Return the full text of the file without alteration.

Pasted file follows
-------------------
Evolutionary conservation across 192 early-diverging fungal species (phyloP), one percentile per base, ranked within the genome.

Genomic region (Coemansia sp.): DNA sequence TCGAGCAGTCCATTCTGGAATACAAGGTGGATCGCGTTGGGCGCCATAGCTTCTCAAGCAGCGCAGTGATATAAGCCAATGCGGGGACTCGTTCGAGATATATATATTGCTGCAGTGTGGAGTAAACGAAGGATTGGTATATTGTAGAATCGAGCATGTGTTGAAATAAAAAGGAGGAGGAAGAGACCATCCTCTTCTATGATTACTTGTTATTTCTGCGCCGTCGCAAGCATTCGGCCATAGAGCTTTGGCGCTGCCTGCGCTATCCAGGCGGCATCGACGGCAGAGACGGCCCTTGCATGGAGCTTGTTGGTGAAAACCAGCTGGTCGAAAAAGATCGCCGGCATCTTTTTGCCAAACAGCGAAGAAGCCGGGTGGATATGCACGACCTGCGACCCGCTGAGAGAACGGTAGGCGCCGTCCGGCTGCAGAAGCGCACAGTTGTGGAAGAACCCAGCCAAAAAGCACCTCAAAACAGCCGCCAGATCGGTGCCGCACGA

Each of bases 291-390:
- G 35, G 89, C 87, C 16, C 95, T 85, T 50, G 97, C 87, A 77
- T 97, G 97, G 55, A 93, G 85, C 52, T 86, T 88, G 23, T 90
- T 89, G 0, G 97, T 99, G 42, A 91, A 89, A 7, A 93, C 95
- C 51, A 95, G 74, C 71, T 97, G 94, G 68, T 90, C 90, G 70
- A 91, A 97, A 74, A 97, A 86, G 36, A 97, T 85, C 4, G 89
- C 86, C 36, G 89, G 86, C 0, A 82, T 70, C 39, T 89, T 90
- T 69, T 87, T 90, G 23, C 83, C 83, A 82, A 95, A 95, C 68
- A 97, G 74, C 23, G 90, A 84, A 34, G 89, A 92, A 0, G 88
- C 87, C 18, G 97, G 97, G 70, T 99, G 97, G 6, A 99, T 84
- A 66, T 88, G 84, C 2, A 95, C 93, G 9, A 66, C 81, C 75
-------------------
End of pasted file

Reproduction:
Evolutionary conservation across 192 early-diverging fungal species (phyloP), one percentile per base, ranked within the genome.

Genomic region (Coemansia sp.): DNA sequence TCGAGCAGTCCATTCTGGAATACAAGGTGGATCGCGTTGGGCGCCATAGCTTCTCAAGCAGCGCAGTGATATAAGCCAATGCGGGGACTCGTTCGAGATATATATATTGCTGCAGTGTGGAGTAAACGAAGGATTGGTATATTGTAGAATCGAGCATGTGTTGAAATAAAAAGGAGGAGGAAGAGACCATCCTCTTCTATGATTACTTGTTATTTCTGCGCCGTCGCAAGCATTCGGCCATAGAGCTTTGGCGCTGCCTGCGCTATCCAGGCGGCATCGACGGCAGAGACGGCCCTTGCATGGAGCTTGTTGGTGAAAACCAGCTGGTCGAAAAAGATCGCCGGCATCTTTTTGCCAAACAGCGAAGAAGCCGGGTGGATATGCACGACCTGCGACCCGCTGAGAGAACGGTAGGCGCCGTCCGGCTGCAGAAGCGCACAGTTGTGGAAGAACCCAGCCAAAAAGCACCTCAAAACAGCCGCCAGATCGGTGCCGCACGA

Each of bases 291-390:
- G 35, G 89, C 87, C 16, C 95, T 85, T 50, G 97, C 87, A 77
- T 97, G 97, G 55, A 93, G 85, C 52, T 86, T 88, G 23, T 90
- T 89, G 0, G 97, T 99, G 42, A 91, A 89, A 7, A 93, C 95
- C 51, A 95, G 74, C 71, T 97, G 94, G 68, T 90, C 90, G 70
- A 91, A 97, A 74, A 97, A 86, G 36, A 97, T 85, C 4, G 89
- C 86, C 36, G 89, G 86, C 0, A 82, T 70, C 39, T 89, T 90
- T 69, T 87, T 90, G 23, C 83, C 83, A 82, A 95, A 95, C 68
- A 97, G 74, C 23, G 90, A 84, A 34, G 89, A 92, A 0, G 88
- C 87, C 18, G 97, G 97, G 70, T 99, G 97, G 6, A 99, T 84
- A 66, T 88, G 84, C 2, A 95, C 93, G 9, A 66, C 81, C 75